--- Quote End ---  

 

 

Is there some reason you don't want to use built in barrel shifters? I think Altera calles it LPM_CLSHIFT and VHDL has shift functions as well. I doubt if you can make one more efficiently than they can. If you are trying to understand barrel shifters, this code may not be a good example. Also, there are many options (left vs right, logical vs rotate etc ) that is does not have. 

 

 

--- Quote Start ---  

Q2. I am designing a small cpu with vhdl. I am simulating the whole project in Modelsim and since I have the instructions loaded onto the memory wired to the cpu, i don't require a testbench necessarily. I am struggling though trying to figure out if all is working as should be as there are couple of signals and things going on. I added signals to a list window but wasn't of much use as I cannot open it with excel. Do you guys use any techniques to automate testing other than a testbench? Something that verifies each step? 

--- Quote End ---  

 

 

Why don't you want to use a testbench? I believe you can export the waveform to csv file that you could in fact open in Excel, but why? A testbench can read stimulus and result vectors from files and verify results. But it can do all sorts of other things as well. Will your CPU have an adder? You could easily write code to verify that instead of massive stimulus files.
Altera_Forum
Honored Contributor I
43 Views

Thanks corestar and tricky. I forgot about the LPM blocks. I shall definately use the ready made ones. I avoid testbenches as I am not very good with. But I'll put effort. I understand the value of testbenches but they feel abstract at first and never managed to work around the problem. Thanks for the support though.

Altera_Forum
Honored Contributor I
43 Views

 

--- Quote Start ---  

Thanks corestar and tricky. I forgot about the LPM blocks. I shall definately use the ready made ones. I avoid testbenches as I am not very good with. But I'll put effort. I understand the value of testbenches but they feel abstract at first and never managed to work around the problem. Thanks for the support though. 

--- Quote End ---  

 

 

Remember, we can help with testbench issues as well if you get stuck...
Altera_Forum
Honored Contributor I
43 Views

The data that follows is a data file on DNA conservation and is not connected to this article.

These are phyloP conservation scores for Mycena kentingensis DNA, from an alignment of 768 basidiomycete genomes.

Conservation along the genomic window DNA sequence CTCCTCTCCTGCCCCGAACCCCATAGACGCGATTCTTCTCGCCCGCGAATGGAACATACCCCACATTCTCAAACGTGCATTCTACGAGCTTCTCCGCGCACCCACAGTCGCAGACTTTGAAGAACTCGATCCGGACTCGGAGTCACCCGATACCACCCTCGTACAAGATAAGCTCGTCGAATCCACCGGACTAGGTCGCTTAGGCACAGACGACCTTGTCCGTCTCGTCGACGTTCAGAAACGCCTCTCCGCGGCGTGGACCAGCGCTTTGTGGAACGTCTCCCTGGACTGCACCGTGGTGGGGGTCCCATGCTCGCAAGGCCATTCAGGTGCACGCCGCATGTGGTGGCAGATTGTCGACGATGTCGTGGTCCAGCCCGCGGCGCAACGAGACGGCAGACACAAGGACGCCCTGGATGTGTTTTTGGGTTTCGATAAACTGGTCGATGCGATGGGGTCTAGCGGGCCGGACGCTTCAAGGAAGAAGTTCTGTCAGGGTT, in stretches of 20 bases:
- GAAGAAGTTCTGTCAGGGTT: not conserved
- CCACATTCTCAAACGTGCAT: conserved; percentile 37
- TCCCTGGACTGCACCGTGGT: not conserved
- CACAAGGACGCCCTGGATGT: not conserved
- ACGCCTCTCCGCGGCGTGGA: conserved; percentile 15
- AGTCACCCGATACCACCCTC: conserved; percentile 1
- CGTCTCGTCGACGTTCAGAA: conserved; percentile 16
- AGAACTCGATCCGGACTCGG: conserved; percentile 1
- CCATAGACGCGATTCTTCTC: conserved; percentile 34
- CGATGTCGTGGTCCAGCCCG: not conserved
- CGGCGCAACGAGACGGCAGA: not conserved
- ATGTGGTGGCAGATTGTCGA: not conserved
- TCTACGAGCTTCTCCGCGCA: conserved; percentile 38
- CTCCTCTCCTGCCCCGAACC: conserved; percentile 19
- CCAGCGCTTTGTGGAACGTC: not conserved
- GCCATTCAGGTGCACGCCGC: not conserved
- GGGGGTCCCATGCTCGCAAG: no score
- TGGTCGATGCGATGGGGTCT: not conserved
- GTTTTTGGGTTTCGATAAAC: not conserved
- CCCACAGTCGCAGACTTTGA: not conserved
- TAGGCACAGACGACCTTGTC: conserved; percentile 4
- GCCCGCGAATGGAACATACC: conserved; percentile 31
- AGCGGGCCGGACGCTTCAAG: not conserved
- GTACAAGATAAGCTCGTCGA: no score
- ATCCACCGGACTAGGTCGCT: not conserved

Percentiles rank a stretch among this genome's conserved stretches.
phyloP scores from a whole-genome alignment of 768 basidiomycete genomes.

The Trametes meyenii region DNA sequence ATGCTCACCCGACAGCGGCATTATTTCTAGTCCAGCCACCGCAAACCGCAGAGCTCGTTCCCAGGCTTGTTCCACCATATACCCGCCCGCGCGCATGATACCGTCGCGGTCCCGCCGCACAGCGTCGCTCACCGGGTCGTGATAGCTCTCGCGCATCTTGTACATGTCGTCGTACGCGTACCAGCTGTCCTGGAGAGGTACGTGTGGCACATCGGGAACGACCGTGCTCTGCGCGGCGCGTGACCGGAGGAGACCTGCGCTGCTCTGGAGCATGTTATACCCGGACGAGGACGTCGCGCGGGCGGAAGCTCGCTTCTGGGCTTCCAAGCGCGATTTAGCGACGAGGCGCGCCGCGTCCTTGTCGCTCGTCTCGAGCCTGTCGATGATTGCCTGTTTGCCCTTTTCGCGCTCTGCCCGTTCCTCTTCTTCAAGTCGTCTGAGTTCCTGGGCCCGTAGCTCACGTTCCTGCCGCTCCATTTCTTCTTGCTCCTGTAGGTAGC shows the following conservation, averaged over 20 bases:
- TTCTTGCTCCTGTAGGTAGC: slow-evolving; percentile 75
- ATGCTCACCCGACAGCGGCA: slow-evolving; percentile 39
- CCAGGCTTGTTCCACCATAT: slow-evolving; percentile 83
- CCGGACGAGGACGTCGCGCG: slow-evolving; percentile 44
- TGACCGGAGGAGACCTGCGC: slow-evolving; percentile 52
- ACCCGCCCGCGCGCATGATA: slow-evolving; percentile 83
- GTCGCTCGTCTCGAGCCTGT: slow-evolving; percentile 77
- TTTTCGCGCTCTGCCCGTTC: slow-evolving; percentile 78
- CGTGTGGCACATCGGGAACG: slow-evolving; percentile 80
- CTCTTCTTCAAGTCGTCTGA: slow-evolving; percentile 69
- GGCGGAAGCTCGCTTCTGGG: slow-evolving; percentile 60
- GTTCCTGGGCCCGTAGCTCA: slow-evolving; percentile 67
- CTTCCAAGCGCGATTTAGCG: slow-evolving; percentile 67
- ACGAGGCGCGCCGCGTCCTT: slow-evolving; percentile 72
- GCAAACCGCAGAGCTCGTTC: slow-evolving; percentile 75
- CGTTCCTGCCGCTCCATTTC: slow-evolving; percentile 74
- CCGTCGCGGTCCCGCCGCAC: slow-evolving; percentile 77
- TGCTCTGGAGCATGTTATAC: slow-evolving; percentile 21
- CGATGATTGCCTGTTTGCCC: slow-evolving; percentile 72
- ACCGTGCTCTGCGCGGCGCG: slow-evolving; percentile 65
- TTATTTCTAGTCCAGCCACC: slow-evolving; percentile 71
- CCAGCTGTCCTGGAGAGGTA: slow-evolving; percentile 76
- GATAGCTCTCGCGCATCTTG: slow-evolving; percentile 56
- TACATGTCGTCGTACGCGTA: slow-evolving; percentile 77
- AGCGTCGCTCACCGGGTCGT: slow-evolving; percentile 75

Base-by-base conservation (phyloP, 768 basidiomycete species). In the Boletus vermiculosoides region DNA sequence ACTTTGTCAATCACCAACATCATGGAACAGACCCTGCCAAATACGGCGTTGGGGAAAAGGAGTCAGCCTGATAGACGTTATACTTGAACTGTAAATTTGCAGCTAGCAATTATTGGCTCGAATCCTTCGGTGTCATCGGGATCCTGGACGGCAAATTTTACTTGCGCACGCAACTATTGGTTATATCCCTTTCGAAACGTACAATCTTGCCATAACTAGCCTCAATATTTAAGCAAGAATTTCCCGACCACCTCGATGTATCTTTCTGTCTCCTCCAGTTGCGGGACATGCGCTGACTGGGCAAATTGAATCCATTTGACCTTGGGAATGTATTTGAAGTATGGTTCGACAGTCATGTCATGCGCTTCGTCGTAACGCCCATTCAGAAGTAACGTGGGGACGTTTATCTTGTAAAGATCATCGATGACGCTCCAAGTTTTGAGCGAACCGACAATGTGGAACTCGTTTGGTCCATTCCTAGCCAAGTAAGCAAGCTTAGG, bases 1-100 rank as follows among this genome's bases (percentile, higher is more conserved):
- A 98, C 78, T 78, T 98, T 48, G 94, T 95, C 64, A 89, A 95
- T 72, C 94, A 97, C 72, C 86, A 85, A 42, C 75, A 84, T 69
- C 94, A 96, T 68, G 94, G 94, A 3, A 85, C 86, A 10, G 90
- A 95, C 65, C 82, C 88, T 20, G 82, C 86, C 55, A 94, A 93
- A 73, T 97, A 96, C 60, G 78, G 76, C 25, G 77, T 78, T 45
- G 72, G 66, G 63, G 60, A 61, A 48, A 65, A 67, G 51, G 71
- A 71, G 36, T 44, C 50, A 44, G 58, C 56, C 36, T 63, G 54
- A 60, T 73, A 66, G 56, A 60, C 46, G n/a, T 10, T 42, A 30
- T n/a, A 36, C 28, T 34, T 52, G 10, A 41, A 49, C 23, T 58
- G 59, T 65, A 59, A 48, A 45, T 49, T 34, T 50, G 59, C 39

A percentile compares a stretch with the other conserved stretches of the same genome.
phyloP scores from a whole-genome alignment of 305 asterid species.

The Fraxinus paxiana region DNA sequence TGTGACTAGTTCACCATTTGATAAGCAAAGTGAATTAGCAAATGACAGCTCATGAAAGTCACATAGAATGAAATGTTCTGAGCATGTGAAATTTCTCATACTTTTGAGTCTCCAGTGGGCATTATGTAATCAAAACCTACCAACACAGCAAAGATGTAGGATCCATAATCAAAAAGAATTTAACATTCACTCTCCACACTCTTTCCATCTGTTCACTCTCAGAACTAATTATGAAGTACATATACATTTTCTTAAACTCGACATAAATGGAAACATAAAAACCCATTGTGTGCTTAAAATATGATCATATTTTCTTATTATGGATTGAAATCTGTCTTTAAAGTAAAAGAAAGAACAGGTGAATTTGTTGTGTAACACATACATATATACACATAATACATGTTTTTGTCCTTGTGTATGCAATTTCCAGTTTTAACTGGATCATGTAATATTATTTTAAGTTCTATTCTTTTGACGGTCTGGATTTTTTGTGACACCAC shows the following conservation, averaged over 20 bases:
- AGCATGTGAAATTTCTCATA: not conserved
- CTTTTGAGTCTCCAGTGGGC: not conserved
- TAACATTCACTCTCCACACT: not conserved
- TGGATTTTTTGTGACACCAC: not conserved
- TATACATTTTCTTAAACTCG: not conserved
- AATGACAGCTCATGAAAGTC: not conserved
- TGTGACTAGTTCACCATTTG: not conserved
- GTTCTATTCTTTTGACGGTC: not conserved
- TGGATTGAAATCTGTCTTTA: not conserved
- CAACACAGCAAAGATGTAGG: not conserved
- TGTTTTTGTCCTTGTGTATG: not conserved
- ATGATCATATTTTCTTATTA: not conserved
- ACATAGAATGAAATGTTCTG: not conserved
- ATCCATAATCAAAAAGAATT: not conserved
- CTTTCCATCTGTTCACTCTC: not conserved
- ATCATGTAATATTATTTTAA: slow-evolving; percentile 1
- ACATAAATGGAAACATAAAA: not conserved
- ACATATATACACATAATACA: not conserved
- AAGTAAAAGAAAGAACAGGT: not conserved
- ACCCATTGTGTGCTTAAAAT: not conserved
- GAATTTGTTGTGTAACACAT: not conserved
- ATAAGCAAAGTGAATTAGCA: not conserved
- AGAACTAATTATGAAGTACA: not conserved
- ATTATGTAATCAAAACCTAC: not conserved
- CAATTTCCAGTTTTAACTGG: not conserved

--- Quote Start ---  

Thanks corestar and tricky. I forgot about the LPM blocks. I shall definately use the ready made ones. I avoid testbenches as I am not very good with. But I'll put effort. I understand the value of testbenches but they feel abstract at first and never managed to work around the problem. Thanks for the support though. 

--- Quote End ---  

 

 

You've actually gotten pretty far; you have Modelsim running and are applying stimulus and getting results. You've sort of done half a test bench. You just need the last step of verifying the results. I know it's always tempting to quickly get things running using tools you know (eg Excel), but learning how to verify results in a test bench is not too far beyond what you are already doing.  

 

Not to add another complication, but VHDL is, in my opinion, a horrible simulation language. When it comes to synthesis, VHDL and Verilog are a toss up as to which is the least stupid. For simulation, SystemVerilog is probably far superior to VHDL. Just printing out values is difficult in VHDL. Probably best to stick to VHDL simulation for VHDL code for now though. Tricky is far more knowledgeable in such areas and may have a different opinion.
Altera_Forum
Honored Contributor I
43 Views

 

--- Quote Start ---  

 

Not to add another complication, but VHDL is, in my opinion, a horrible simulation language. When it comes to synthesis, VHDL and Verilog are a toss up as to which is the least stupid. For simulation, SystemVerilog is probably far superior to VHDL. Just printing out values is difficult in VHDL. Probably best to stick to VHDL simulation for VHDL code for now though. Tricky is far more knowledgeable in such areas and may have a different opinion. 

--- Quote End ---  

 

 

VHDL can do a hell of a lot, and life is made easier with VHDL 2008 (all standard types have to_string, to_ostring and to_hstring functions, for example). Most stuff you can do with SV you can do with VHDL. Where VHDL falls down compared to SV is re-use 

 

I will admit that it can be a chore for some things in VHDL - if you write stuff away in packages it makes life easier and re-usable. 

 

I am now someone who now writes testbenches in SV because of the re-use and stuff you get for free - but SV can get very confusing very quickly for a VHDL only engineer.  

10 years writing testbenches in VHDL now has me libraries for reading/writing bitmap files at either 8 or 10 bit per pixel, plenty of stimulus generation, and I even built a generic linked list (ie. it will work with any type). 

 

I highly recommend learning testbenches in VHDL. It was my knowledge of testbenching that helped me learn SV. It is not an easy thing to pick up if you are not already skilled in writing tests.